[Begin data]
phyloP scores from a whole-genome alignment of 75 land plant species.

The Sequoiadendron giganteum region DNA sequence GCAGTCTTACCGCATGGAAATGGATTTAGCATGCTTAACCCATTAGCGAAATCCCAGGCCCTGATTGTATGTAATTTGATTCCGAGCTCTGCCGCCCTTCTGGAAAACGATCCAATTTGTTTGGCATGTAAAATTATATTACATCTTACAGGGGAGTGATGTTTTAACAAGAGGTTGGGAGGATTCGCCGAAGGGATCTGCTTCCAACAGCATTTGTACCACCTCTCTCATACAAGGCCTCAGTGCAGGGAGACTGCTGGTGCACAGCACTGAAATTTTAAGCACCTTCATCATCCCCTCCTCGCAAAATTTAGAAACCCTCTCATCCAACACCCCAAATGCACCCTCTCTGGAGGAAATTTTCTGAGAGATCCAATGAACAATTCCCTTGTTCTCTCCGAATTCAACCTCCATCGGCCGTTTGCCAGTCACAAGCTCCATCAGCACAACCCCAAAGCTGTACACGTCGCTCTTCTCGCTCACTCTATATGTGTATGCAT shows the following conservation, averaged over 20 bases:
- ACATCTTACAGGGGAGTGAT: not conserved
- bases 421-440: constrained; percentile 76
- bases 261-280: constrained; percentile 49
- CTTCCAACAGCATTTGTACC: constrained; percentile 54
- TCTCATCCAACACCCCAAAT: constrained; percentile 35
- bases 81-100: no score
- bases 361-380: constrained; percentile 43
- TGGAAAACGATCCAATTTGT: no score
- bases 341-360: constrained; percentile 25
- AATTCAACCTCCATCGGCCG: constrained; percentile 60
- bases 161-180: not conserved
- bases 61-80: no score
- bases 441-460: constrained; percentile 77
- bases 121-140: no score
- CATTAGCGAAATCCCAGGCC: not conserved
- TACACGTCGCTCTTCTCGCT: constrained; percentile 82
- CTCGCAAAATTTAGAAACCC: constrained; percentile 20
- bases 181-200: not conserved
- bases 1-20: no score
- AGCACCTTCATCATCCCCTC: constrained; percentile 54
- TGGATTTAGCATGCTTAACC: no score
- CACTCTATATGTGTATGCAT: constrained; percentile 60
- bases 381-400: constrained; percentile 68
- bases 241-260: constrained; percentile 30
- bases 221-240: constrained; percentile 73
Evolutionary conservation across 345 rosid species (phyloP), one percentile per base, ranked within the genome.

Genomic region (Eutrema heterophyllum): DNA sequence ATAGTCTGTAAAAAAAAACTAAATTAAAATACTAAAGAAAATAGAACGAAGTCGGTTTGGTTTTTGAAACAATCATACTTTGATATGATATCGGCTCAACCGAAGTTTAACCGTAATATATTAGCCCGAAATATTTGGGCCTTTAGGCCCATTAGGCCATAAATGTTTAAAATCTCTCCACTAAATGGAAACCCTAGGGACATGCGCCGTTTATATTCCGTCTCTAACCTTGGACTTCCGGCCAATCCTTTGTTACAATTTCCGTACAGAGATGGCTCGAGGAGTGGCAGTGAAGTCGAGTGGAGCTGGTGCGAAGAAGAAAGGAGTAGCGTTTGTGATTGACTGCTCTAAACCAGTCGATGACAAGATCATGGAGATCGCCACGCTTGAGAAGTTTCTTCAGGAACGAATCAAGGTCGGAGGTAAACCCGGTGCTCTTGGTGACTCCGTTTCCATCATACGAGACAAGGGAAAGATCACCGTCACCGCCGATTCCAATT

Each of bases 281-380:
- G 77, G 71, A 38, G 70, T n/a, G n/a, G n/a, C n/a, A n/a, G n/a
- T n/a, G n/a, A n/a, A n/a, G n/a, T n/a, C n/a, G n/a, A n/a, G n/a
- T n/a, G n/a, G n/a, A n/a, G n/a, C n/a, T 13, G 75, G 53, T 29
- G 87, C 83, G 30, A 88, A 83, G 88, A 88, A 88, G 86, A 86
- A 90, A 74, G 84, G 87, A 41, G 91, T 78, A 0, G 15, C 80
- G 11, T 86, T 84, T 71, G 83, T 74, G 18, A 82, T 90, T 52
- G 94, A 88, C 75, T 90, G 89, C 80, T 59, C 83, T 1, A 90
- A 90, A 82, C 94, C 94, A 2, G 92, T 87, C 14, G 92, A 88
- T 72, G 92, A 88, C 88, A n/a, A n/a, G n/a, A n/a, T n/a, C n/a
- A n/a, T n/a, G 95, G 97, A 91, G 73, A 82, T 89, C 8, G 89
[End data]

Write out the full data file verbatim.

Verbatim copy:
phyloP scores from a whole-genome alignment of 75 land plant species.

The Sequoiadendron giganteum region DNA sequence GCAGTCTTACCGCATGGAAATGGATTTAGCATGCTTAACCCATTAGCGAAATCCCAGGCCCTGATTGTATGTAATTTGATTCCGAGCTCTGCCGCCCTTCTGGAAAACGATCCAATTTGTTTGGCATGTAAAATTATATTACATCTTACAGGGGAGTGATGTTTTAACAAGAGGTTGGGAGGATTCGCCGAAGGGATCTGCTTCCAACAGCATTTGTACCACCTCTCTCATACAAGGCCTCAGTGCAGGGAGACTGCTGGTGCACAGCACTGAAATTTTAAGCACCTTCATCATCCCCTCCTCGCAAAATTTAGAAACCCTCTCATCCAACACCCCAAATGCACCCTCTCTGGAGGAAATTTTCTGAGAGATCCAATGAACAATTCCCTTGTTCTCTCCGAATTCAACCTCCATCGGCCGTTTGCCAGTCACAAGCTCCATCAGCACAACCCCAAAGCTGTACACGTCGCTCTTCTCGCTCACTCTATATGTGTATGCAT shows the following conservation, averaged over 20 bases:
- ACATCTTACAGGGGAGTGAT: not conserved
- bases 421-440: constrained; percentile 76
- bases 261-280: constrained; percentile 49
- CTTCCAACAGCATTTGTACC: constrained; percentile 54
- TCTCATCCAACACCCCAAAT: constrained; percentile 35
- bases 81-100: no score
- bases 361-380: constrained; percentile 43
- TGGAAAACGATCCAATTTGT: no score
- bases 341-360: constrained; percentile 25
- AATTCAACCTCCATCGGCCG: constrained; percentile 60
- bases 161-180: not conserved
- bases 61-80: no score
- bases 441-460: constrained; percentile 77
- bases 121-140: no score
- CATTAGCGAAATCCCAGGCC: not conserved
- TACACGTCGCTCTTCTCGCT: constrained; percentile 82
- CTCGCAAAATTTAGAAACCC: constrained; percentile 20
- bases 181-200: not conserved
- bases 1-20: no score
- AGCACCTTCATCATCCCCTC: constrained; percentile 54
- TGGATTTAGCATGCTTAACC: no score
- CACTCTATATGTGTATGCAT: constrained; percentile 60
- bases 381-400: constrained; percentile 68
- bases 241-260: constrained; percentile 30
- bases 221-240: constrained; percentile 73
Evolutionary conservation across 345 rosid species (phyloP), one percentile per base, ranked within the genome.

Genomic region (Eutrema heterophyllum): DNA sequence ATAGTCTGTAAAAAAAAACTAAATTAAAATACTAAAGAAAATAGAACGAAGTCGGTTTGGTTTTTGAAACAATCATACTTTGATATGATATCGGCTCAACCGAAGTTTAACCGTAATATATTAGCCCGAAATATTTGGGCCTTTAGGCCCATTAGGCCATAAATGTTTAAAATCTCTCCACTAAATGGAAACCCTAGGGACATGCGCCGTTTATATTCCGTCTCTAACCTTGGACTTCCGGCCAATCCTTTGTTACAATTTCCGTACAGAGATGGCTCGAGGAGTGGCAGTGAAGTCGAGTGGAGCTGGTGCGAAGAAGAAAGGAGTAGCGTTTGTGATTGACTGCTCTAAACCAGTCGATGACAAGATCATGGAGATCGCCACGCTTGAGAAGTTTCTTCAGGAACGAATCAAGGTCGGAGGTAAACCCGGTGCTCTTGGTGACTCCGTTTCCATCATACGAGACAAGGGAAAGATCACCGTCACCGCCGATTCCAATT

Each of bases 281-380:
- G 77, G 71, A 38, G 70, T n/a, G n/a, G n/a, C n/a, A n/a, G n/a
- T n/a, G n/a, A n/a, A n/a, G n/a, T n/a, C n/a, G n/a, A n/a, G n/a
- T n/a, G n/a, G n/a, A n/a, G n/a, C n/a, T 13, G 75, G 53, T 29
- G 87, C 83, G 30, A 88, A 83, G 88, A 88, A 88, G 86, A 86
- A 90, A 74, G 84, G 87, A 41, G 91, T 78, A 0, G 15, C 80
- G 11, T 86, T 84, T 71, G 83, T 74, G 18, A 82, T 90, T 52
- G 94, A 88, C 75, T 90, G 89, C 80, T 59, C 83, T 1, A 90
- A 90, A 82, C 94, C 94, A 2, G 92, T 87, C 14, G 92, A 88
- T 72, G 92, A 88, C 88, A n/a, A n/a, G n/a, A n/a, T n/a, C n/a
- A n/a, T n/a, G 95, G 97, A 91, G 73, A 82, T 89, C 8, G 89